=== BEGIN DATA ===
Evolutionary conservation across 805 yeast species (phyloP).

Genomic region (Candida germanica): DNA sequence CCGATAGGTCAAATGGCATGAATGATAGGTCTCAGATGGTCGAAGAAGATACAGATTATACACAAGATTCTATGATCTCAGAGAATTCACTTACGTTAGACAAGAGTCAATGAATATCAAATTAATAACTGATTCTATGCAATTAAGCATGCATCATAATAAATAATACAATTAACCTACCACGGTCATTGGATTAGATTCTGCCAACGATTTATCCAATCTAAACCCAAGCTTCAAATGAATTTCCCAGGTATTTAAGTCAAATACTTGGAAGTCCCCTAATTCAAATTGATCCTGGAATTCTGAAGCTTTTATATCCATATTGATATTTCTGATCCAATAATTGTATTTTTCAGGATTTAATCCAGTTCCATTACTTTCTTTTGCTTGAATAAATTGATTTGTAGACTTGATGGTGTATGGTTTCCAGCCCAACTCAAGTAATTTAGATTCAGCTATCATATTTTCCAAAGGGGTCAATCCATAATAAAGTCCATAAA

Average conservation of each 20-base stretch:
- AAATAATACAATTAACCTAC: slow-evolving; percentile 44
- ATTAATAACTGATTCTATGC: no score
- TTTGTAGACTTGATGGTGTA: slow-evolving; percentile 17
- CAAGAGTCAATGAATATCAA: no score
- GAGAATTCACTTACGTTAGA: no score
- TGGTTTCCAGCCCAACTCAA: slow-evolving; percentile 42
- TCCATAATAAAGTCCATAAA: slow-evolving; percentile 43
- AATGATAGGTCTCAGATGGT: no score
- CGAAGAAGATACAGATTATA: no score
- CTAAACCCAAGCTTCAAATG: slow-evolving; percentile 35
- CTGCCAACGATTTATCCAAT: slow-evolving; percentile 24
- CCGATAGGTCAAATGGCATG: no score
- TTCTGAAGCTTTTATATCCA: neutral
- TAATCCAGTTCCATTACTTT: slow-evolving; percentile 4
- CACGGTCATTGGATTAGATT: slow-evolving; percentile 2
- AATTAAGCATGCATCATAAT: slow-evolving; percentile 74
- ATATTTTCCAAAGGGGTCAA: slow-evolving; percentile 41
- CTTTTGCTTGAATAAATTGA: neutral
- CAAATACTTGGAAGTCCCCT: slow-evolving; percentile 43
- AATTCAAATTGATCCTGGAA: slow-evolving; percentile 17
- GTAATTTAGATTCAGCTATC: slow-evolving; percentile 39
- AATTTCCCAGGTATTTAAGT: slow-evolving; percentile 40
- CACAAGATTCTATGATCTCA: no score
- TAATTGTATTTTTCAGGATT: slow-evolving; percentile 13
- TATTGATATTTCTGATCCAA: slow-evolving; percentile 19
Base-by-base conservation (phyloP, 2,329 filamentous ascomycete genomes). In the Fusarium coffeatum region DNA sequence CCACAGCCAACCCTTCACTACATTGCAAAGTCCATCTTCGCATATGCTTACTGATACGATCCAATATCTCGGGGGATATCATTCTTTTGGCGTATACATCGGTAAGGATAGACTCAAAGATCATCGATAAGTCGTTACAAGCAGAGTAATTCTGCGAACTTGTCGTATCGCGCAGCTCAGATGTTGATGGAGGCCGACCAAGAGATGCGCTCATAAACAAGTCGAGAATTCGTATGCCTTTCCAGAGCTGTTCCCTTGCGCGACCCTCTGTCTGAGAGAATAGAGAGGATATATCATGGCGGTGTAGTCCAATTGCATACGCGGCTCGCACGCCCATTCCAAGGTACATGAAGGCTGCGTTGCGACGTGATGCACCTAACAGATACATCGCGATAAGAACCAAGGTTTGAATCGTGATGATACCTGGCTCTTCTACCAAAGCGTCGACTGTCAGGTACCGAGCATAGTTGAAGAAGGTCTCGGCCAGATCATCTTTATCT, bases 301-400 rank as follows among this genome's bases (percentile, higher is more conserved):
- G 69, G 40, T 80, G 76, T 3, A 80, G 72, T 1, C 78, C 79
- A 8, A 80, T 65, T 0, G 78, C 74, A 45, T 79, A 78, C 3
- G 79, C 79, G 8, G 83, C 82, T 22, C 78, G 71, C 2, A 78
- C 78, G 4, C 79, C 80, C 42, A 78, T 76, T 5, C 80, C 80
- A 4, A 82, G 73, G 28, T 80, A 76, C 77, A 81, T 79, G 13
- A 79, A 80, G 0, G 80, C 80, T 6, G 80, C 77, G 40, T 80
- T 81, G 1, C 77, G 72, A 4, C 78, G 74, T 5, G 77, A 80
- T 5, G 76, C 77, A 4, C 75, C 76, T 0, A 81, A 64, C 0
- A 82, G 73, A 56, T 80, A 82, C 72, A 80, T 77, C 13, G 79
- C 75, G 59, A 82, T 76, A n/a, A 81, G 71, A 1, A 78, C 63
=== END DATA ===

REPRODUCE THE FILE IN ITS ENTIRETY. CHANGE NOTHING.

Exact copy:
Evolutionary conservation across 805 yeast species (phyloP).

Genomic region (Candida germanica): DNA sequence CCGATAGGTCAAATGGCATGAATGATAGGTCTCAGATGGTCGAAGAAGATACAGATTATACACAAGATTCTATGATCTCAGAGAATTCACTTACGTTAGACAAGAGTCAATGAATATCAAATTAATAACTGATTCTATGCAATTAAGCATGCATCATAATAAATAATACAATTAACCTACCACGGTCATTGGATTAGATTCTGCCAACGATTTATCCAATCTAAACCCAAGCTTCAAATGAATTTCCCAGGTATTTAAGTCAAATACTTGGAAGTCCCCTAATTCAAATTGATCCTGGAATTCTGAAGCTTTTATATCCATATTGATATTTCTGATCCAATAATTGTATTTTTCAGGATTTAATCCAGTTCCATTACTTTCTTTTGCTTGAATAAATTGATTTGTAGACTTGATGGTGTATGGTTTCCAGCCCAACTCAAGTAATTTAGATTCAGCTATCATATTTTCCAAAGGGGTCAATCCATAATAAAGTCCATAAA

Average conservation of each 20-base stretch:
- AAATAATACAATTAACCTAC: slow-evolving; percentile 44
- ATTAATAACTGATTCTATGC: no score
- TTTGTAGACTTGATGGTGTA: slow-evolving; percentile 17
- CAAGAGTCAATGAATATCAA: no score
- GAGAATTCACTTACGTTAGA: no score
- TGGTTTCCAGCCCAACTCAA: slow-evolving; percentile 42
- TCCATAATAAAGTCCATAAA: slow-evolving; percentile 43
- AATGATAGGTCTCAGATGGT: no score
- CGAAGAAGATACAGATTATA: no score
- CTAAACCCAAGCTTCAAATG: slow-evolving; percentile 35
- CTGCCAACGATTTATCCAAT: slow-evolving; percentile 24
- CCGATAGGTCAAATGGCATG: no score
- TTCTGAAGCTTTTATATCCA: neutral
- TAATCCAGTTCCATTACTTT: slow-evolving; percentile 4
- CACGGTCATTGGATTAGATT: slow-evolving; percentile 2
- AATTAAGCATGCATCATAAT: slow-evolving; percentile 74
- ATATTTTCCAAAGGGGTCAA: slow-evolving; percentile 41
- CTTTTGCTTGAATAAATTGA: neutral
- CAAATACTTGGAAGTCCCCT: slow-evolving; percentile 43
- AATTCAAATTGATCCTGGAA: slow-evolving; percentile 17
- GTAATTTAGATTCAGCTATC: slow-evolving; percentile 39
- AATTTCCCAGGTATTTAAGT: slow-evolving; percentile 40
- CACAAGATTCTATGATCTCA: no score
- TAATTGTATTTTTCAGGATT: slow-evolving; percentile 13
- TATTGATATTTCTGATCCAA: slow-evolving; percentile 19
Base-by-base conservation (phyloP, 2,329 filamentous ascomycete genomes). In the Fusarium coffeatum region DNA sequence CCACAGCCAACCCTTCACTACATTGCAAAGTCCATCTTCGCATATGCTTACTGATACGATCCAATATCTCGGGGGATATCATTCTTTTGGCGTATACATCGGTAAGGATAGACTCAAAGATCATCGATAAGTCGTTACAAGCAGAGTAATTCTGCGAACTTGTCGTATCGCGCAGCTCAGATGTTGATGGAGGCCGACCAAGAGATGCGCTCATAAACAAGTCGAGAATTCGTATGCCTTTCCAGAGCTGTTCCCTTGCGCGACCCTCTGTCTGAGAGAATAGAGAGGATATATCATGGCGGTGTAGTCCAATTGCATACGCGGCTCGCACGCCCATTCCAAGGTACATGAAGGCTGCGTTGCGACGTGATGCACCTAACAGATACATCGCGATAAGAACCAAGGTTTGAATCGTGATGATACCTGGCTCTTCTACCAAAGCGTCGACTGTCAGGTACCGAGCATAGTTGAAGAAGGTCTCGGCCAGATCATCTTTATCT, bases 301-400 rank as follows among this genome's bases (percentile, higher is more conserved):
- G 69, G 40, T 80, G 76, T 3, A 80, G 72, T 1, C 78, C 79
- A 8, A 80, T 65, T 0, G 78, C 74, A 45, T 79, A 78, C 3
- G 79, C 79, G 8, G 83, C 82, T 22, C 78, G 71, C 2, A 78
- C 78, G 4, C 79, C 80, C 42, A 78, T 76, T 5, C 80, C 80
- A 4, A 82, G 73, G 28, T 80, A 76, C 77, A 81, T 79, G 13
- A 79, A 80, G 0, G 80, C 80, T 6, G 80, C 77, G 40, T 80
- T 81, G 1, C 77, G 72, A 4, C 78, G 74, T 5, G 77, A 80
- T 5, G 76, C 77, A 4, C 75, C 76, T 0, A 81, A 64, C 0
- A 82, G 73, A 56, T 80, A 82, C 72, A 80, T 77, C 13, G 79
- C 75, G 59, A 82, T 76, A n/a, A 81, G 71, A 1, A 78, C 63